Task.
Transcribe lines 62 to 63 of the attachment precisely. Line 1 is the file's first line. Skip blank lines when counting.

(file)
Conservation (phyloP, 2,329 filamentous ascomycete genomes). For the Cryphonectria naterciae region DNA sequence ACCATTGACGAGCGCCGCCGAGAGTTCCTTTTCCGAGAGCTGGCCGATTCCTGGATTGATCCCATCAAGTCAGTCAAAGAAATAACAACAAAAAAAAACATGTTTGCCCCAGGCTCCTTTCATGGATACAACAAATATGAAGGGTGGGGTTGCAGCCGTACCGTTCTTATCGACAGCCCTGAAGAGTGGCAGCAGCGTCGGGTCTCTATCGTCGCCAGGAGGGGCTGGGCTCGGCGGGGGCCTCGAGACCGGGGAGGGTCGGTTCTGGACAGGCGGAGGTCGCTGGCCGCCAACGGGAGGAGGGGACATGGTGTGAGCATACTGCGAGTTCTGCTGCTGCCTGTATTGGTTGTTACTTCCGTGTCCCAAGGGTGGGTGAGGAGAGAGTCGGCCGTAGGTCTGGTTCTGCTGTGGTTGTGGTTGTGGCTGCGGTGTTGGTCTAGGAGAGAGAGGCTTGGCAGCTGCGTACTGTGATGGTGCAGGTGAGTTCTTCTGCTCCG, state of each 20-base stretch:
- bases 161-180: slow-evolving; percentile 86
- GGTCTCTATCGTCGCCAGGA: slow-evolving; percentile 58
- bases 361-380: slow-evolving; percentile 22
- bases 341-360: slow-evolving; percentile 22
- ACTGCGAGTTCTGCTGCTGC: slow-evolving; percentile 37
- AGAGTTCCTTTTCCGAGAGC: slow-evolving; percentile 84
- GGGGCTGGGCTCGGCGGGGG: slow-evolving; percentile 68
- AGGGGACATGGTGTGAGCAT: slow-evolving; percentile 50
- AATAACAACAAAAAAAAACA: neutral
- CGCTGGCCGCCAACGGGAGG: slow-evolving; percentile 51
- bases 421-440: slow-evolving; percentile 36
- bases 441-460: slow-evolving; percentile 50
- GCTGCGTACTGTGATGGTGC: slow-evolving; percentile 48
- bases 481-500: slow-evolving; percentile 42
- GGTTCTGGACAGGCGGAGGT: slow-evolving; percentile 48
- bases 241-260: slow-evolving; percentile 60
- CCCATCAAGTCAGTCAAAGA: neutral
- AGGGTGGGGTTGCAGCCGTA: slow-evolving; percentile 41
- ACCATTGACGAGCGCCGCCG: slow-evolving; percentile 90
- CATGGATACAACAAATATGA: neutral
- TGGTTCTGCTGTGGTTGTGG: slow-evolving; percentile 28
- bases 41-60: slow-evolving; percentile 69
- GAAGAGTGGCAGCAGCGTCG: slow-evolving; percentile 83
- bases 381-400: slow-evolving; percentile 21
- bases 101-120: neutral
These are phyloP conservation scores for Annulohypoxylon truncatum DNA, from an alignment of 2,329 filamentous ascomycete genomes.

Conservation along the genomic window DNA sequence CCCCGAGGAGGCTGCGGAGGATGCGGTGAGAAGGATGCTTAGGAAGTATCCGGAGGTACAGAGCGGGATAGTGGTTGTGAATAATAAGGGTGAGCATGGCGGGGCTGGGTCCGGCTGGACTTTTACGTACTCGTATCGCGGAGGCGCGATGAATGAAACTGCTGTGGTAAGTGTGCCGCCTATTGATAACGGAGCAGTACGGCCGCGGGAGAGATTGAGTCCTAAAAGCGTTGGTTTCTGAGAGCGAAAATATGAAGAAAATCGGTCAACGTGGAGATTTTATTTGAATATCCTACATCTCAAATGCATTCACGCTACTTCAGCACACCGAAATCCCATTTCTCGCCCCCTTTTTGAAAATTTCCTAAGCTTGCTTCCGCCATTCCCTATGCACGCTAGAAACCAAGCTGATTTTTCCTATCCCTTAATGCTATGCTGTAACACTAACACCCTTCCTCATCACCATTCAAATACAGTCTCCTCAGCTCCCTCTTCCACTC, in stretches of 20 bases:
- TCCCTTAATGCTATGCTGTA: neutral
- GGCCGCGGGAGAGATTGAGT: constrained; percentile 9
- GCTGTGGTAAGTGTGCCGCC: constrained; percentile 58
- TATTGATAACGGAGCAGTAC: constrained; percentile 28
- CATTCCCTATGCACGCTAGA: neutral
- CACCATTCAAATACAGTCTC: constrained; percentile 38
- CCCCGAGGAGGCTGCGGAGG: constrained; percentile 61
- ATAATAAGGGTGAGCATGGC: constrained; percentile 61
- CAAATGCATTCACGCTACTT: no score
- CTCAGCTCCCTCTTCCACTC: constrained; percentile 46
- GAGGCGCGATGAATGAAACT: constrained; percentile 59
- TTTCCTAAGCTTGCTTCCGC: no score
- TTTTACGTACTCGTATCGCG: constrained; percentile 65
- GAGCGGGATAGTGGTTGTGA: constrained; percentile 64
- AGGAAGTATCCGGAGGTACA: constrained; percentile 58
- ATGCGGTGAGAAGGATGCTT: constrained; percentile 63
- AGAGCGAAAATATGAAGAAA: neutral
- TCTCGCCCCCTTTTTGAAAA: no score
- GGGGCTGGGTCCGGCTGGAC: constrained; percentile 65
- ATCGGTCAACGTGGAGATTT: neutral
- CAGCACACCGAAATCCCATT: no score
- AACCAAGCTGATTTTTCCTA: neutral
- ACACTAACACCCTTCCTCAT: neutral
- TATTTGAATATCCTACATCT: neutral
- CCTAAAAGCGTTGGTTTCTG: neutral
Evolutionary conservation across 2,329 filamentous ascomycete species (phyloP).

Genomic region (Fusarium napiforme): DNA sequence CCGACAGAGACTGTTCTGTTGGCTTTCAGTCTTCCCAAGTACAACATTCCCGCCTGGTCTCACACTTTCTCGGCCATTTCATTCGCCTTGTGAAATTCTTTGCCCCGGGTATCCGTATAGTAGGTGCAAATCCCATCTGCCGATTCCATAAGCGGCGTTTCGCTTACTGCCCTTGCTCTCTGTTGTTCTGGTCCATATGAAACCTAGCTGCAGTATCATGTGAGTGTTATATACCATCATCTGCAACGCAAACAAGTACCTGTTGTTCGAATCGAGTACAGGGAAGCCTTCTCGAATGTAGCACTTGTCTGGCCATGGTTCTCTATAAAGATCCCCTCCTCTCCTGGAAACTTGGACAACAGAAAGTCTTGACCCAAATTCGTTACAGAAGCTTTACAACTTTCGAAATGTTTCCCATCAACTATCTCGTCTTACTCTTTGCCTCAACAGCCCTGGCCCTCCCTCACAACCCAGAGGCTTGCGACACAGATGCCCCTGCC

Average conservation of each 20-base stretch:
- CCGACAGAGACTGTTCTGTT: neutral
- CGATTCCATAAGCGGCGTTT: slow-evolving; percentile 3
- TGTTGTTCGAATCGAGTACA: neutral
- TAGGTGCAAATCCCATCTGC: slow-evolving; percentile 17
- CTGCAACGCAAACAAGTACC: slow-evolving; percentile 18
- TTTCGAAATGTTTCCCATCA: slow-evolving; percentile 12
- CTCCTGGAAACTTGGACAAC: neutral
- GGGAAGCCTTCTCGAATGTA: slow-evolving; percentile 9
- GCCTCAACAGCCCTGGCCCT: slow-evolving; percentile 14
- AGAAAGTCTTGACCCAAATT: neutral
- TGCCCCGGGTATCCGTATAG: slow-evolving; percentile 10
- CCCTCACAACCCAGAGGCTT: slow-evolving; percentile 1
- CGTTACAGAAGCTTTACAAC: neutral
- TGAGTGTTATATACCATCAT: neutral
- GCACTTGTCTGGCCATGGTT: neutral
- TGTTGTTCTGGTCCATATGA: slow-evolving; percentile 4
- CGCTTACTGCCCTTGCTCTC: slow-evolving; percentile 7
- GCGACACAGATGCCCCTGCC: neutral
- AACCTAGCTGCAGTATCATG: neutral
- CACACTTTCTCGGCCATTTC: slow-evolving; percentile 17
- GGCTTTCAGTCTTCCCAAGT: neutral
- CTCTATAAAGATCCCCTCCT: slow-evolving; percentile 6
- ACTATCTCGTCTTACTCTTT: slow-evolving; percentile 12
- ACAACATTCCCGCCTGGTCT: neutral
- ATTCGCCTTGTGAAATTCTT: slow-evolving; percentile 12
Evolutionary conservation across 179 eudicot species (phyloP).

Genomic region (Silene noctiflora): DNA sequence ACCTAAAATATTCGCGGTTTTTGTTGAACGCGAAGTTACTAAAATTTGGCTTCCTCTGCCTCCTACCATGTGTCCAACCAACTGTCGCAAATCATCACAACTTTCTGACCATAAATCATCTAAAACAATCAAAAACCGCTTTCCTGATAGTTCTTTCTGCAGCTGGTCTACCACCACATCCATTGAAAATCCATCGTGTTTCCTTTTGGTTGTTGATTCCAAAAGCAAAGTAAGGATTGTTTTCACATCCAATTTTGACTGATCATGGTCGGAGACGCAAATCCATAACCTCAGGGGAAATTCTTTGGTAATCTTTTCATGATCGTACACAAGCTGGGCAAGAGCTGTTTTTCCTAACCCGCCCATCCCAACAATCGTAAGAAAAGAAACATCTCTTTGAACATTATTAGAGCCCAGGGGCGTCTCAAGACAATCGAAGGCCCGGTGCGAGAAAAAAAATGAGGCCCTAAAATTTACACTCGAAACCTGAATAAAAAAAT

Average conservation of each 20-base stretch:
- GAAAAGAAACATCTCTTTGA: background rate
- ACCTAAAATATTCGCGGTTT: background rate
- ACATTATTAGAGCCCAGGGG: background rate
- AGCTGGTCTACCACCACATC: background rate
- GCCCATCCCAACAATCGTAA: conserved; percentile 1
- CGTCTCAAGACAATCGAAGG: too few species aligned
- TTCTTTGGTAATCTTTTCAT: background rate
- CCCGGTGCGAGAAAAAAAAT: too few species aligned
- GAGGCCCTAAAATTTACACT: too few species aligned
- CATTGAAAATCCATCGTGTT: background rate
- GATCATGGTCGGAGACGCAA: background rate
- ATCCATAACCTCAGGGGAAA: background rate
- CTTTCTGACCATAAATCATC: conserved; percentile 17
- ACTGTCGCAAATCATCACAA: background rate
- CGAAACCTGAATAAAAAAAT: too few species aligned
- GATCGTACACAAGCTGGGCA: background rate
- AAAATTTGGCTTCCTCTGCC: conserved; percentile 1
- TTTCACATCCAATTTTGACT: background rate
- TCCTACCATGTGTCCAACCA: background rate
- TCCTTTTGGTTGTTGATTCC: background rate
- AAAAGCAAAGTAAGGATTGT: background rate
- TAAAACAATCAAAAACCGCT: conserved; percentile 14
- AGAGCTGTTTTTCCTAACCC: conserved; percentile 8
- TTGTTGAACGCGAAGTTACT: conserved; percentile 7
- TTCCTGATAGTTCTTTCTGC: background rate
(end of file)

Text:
- TTTCGAAATGTTTCCCATCA: slow-evolving; percentile 12
- CTCCTGGAAACTTGGACAAC: neutral